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Seeing double: Twins prepare for ministry together at Southern, Boyce
June 04, 2007
By David Roach

If you walk down the halls of The Southern Baptist Theological Seminary or Boyce College these days, you might think you're seeing double.

But before you check your vision, consider the possibility that you may have just passed one of the two sets of identical twins preparing for ministry together.

Richard and Danny McDonald and Nate and Mike Hampshire have all been called to ministry independently. Yet God providentially allowed each set of twins to remain together as they pursue theological education.

"I don't think it's a mere coincidence that God has led us both here," Danny said, "especially when you take into account that in college we tried too much to be different. ... God has brought our paths back together at the same institution."

Richard and Danny, now 30, grew up in Denham Springs, La. Danny sensed a call to ministry while he was a freshman at Northeast Louisiana University. Richard also began to consider a call to ministry at Northeast Louisiana, and God confirmed his call to ministry as he transferred to Louisiana State University and served as an International Mission Board missionary in Thailand.

Though Richard and Danny have long made an attempt not to be the same, God gave each a similar conviction that he needed to prepare for ministry by attending Southern.

"The Lord's funny in that He brings us to the same places even though we try not to do things the same," Richard said.

In college Danny grew his hair long, while Richard kept his short. Danny has also always been more extroverted than Richard. Their different personalities were evident when a local television station interviewed the twins for a story and Danny did all the talking.

But today they have made peace with their similarities. Both have a desire to teach the Bible to others, and they will likely graduate around the same time. Both are also married, and Danny's two girls have made Richard want to have daughters as well.

They have even learned to deal with the fact that people at seminary sometimes confuse them and begin a conversation with one thinking he is the other. At times they carry on conversations pretending they are the other brother in order to help a confused friend not feel foolish.

The McDonalds now recognize that God has given them a gift by allowing them to pursue similar courses in life and support one another during their seminary years.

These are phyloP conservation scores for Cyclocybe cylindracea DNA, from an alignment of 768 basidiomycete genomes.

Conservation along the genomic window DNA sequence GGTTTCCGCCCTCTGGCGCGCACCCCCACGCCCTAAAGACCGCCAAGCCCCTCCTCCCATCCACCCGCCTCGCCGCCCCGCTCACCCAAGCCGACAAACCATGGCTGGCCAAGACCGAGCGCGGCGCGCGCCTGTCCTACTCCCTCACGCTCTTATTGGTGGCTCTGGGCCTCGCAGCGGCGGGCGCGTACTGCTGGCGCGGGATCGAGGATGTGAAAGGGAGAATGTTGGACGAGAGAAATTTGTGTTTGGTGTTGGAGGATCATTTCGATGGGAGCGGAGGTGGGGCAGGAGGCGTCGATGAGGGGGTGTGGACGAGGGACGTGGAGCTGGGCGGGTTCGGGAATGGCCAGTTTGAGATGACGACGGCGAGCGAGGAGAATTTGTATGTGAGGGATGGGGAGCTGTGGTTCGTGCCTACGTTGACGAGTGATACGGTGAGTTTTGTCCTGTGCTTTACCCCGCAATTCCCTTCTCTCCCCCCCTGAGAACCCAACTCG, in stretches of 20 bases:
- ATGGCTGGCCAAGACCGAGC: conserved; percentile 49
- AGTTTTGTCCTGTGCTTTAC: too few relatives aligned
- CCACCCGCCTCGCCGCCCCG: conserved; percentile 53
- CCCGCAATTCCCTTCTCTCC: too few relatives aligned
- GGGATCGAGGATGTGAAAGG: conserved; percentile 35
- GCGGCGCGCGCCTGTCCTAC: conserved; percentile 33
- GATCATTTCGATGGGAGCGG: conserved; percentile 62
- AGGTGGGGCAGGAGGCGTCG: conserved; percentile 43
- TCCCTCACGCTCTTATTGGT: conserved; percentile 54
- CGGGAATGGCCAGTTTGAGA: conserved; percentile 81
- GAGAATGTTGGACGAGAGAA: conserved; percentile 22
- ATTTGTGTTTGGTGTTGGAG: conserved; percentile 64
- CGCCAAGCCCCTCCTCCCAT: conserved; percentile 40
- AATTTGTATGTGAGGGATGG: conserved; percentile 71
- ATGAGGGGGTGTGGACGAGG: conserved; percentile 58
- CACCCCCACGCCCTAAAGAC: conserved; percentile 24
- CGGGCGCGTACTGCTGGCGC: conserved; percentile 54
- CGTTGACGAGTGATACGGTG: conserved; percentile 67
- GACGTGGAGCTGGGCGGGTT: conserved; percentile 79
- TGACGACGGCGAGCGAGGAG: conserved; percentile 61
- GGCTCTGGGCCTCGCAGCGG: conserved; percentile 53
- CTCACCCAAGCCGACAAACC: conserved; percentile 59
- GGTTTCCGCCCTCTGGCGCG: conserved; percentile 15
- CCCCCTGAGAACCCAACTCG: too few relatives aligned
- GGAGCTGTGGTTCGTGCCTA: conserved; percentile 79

"We're always there for each other in terms of support," Danny said. "Since he's been up here, he and I have been able to talk a lot more because we have more common points of reference now."

Nate and Mike have a similar story. They have not tried to be similar, but God has led them independently to both theological education and military service.

The 24-year-old twins are students at Boyce College and have already served three foreign military deployments between them. Mike served in Afghanistan and Iraq with the 489th Civil Affairs Battalion of the Army Reserve, where he is a sergeant. Nate served in Kosovo with the 206th Engineer Battalion of the Kentucky Army National Guard.

"We're patriots and wanting to get through college," Nate said, speaking for both because Mike was preparing for another deployment in Iraq at the end of May.

God called each to ministry while he was attending a state college Mike at Eastern Kentucky University and Nate at Morehead State. When Nate heard about Boyce, he called his brother, who agreed that Boyce was an ideal place for them to prepare for ministry.

Despite their status as identical twins, Nate said personality and physical appearance set them apart. At 6 feet 6 inches, Nate stands one inch taller than Mike, and friends have learned to tell them apart.

"We're different enough that people can generally tell us apart," Nate said. "He wears glasses normally, and I normally wear contacts. He's a little bit thinner. ... He usually is a little more shy and reserved, and I'm more outgoing. People at first confuse us. But when they get to know us, they can start to tell us apart."

Upon graduation, Nate plans to enter fulltime vocational ministry while Mike plans to pursue a career in the criminal justice system and do ministry as a layman.

"Thinking in secular terms you would think it's just one copying the other or something like that. But we don't think in secular terms," Nate said.


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